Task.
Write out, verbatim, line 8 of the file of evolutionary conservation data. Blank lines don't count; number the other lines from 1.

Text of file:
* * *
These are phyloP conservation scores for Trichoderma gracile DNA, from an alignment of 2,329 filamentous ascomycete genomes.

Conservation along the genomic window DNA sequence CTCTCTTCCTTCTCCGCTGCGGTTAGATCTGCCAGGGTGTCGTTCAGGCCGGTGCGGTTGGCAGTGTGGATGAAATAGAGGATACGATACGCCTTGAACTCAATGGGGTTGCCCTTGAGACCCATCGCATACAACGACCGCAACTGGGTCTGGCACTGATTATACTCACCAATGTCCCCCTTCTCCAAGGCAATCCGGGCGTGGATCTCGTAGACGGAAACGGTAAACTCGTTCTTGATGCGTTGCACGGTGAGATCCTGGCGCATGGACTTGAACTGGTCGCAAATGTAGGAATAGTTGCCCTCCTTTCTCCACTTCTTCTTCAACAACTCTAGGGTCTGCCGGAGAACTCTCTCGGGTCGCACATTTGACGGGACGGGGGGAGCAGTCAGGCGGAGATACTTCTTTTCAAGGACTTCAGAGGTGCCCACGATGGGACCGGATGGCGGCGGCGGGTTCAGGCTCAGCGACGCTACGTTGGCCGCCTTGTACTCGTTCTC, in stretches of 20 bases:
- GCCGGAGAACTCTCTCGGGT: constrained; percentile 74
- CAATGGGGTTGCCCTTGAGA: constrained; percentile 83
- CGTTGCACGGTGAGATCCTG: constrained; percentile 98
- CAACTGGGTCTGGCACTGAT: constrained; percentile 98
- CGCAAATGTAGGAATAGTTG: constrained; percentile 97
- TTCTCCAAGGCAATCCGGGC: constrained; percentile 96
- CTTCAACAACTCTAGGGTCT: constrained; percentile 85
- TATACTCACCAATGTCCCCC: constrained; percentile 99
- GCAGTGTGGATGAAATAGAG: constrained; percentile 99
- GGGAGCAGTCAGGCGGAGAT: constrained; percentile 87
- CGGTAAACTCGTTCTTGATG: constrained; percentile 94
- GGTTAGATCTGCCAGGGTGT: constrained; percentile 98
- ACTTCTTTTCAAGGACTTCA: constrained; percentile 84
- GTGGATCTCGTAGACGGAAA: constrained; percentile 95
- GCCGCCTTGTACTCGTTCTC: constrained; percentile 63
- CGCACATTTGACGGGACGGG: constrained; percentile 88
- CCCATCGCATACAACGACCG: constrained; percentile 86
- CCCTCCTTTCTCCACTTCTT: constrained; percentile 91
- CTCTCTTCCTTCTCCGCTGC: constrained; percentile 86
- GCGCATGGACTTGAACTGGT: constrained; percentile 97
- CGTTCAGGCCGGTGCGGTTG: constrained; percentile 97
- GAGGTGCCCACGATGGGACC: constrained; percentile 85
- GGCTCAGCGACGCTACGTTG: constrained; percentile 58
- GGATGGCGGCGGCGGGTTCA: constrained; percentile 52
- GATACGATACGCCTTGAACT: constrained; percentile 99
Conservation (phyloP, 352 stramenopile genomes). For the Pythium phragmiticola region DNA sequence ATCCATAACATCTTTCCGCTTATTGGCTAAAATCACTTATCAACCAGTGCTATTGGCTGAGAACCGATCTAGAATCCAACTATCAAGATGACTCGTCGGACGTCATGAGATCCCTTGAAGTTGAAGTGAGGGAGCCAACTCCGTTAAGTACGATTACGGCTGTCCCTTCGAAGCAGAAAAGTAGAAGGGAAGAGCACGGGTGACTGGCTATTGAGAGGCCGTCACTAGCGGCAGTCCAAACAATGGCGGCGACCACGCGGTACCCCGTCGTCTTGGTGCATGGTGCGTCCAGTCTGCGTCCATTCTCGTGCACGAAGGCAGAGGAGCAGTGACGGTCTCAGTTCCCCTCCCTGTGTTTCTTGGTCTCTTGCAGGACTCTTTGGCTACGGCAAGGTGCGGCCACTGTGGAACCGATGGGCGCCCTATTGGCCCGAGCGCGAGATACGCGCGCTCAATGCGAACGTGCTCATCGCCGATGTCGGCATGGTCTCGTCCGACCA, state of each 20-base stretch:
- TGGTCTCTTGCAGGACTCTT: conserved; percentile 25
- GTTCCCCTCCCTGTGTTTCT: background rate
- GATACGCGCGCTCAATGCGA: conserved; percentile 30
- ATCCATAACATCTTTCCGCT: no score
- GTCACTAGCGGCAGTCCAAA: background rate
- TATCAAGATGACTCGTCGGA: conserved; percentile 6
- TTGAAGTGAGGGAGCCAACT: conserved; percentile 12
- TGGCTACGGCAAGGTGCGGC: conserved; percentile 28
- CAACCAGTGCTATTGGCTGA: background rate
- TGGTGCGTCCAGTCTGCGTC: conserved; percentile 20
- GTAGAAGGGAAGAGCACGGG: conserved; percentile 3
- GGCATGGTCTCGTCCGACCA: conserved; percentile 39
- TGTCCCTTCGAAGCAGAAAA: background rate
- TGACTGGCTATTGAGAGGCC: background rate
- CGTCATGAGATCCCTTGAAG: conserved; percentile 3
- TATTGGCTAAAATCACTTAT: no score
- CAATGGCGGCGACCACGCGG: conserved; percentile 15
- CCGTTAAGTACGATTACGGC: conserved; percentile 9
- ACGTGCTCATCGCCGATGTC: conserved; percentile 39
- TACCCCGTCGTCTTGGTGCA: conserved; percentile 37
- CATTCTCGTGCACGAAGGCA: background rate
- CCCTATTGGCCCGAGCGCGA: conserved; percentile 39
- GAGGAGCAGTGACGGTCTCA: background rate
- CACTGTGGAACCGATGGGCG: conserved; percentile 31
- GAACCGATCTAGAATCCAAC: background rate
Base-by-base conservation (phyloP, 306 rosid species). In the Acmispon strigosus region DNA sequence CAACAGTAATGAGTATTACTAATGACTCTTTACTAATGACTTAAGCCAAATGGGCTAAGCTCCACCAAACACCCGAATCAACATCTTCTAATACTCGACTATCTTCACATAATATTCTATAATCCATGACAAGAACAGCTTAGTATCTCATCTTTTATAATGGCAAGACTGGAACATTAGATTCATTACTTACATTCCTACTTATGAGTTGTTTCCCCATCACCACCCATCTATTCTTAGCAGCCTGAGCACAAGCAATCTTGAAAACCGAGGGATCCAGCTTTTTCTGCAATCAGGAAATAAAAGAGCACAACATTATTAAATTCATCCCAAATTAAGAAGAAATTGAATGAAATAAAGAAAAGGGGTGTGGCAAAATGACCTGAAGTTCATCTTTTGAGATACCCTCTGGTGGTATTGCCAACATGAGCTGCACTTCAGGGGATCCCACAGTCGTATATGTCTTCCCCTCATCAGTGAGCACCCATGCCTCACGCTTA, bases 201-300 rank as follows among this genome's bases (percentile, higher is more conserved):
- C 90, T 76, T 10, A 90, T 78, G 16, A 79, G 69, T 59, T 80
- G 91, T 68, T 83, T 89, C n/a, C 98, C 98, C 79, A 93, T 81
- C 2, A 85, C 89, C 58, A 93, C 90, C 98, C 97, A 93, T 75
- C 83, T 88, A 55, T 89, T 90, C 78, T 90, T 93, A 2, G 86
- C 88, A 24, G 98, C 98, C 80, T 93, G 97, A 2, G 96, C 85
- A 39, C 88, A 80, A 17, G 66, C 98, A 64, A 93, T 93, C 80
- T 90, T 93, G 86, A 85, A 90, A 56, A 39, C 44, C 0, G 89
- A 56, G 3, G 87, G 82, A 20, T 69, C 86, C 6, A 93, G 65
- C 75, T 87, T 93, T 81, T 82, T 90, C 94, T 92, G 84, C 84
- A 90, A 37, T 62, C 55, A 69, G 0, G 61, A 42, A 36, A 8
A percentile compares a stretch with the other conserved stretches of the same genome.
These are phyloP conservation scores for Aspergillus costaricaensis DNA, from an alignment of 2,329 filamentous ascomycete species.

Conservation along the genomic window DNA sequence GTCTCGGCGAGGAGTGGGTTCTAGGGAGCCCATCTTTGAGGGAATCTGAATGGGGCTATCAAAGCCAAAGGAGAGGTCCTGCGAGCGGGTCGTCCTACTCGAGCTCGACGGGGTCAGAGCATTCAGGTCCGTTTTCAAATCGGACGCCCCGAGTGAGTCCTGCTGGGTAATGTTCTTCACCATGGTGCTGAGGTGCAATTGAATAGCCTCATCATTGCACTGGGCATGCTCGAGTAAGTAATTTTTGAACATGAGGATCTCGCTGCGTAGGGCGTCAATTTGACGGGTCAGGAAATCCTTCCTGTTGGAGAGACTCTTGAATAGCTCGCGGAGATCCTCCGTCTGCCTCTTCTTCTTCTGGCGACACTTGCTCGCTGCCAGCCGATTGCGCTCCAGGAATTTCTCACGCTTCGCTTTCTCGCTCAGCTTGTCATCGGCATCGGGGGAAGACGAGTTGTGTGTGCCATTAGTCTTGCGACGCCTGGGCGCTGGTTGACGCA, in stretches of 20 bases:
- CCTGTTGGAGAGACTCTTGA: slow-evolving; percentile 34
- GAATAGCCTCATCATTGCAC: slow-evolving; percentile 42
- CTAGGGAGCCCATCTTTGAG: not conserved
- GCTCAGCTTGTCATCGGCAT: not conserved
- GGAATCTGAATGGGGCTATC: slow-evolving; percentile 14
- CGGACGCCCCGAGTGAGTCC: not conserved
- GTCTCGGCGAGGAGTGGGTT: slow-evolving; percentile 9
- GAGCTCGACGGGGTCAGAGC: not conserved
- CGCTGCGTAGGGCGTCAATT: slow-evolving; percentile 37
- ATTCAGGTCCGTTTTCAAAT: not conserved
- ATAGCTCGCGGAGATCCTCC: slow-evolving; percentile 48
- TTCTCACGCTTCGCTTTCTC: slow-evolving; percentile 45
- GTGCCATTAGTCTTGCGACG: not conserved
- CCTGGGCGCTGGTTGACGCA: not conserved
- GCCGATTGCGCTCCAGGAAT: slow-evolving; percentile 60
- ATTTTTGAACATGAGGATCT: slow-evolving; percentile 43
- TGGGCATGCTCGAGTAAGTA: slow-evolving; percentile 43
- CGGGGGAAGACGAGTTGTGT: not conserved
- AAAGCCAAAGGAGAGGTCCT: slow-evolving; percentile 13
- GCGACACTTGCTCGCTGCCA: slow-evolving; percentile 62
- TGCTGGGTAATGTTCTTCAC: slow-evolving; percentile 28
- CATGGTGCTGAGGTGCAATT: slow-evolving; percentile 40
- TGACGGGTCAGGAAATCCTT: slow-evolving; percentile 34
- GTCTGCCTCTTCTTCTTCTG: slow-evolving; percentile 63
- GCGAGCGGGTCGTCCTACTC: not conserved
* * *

- TTCTCCAAGGCAATCCGGGC: constrained; percentile 96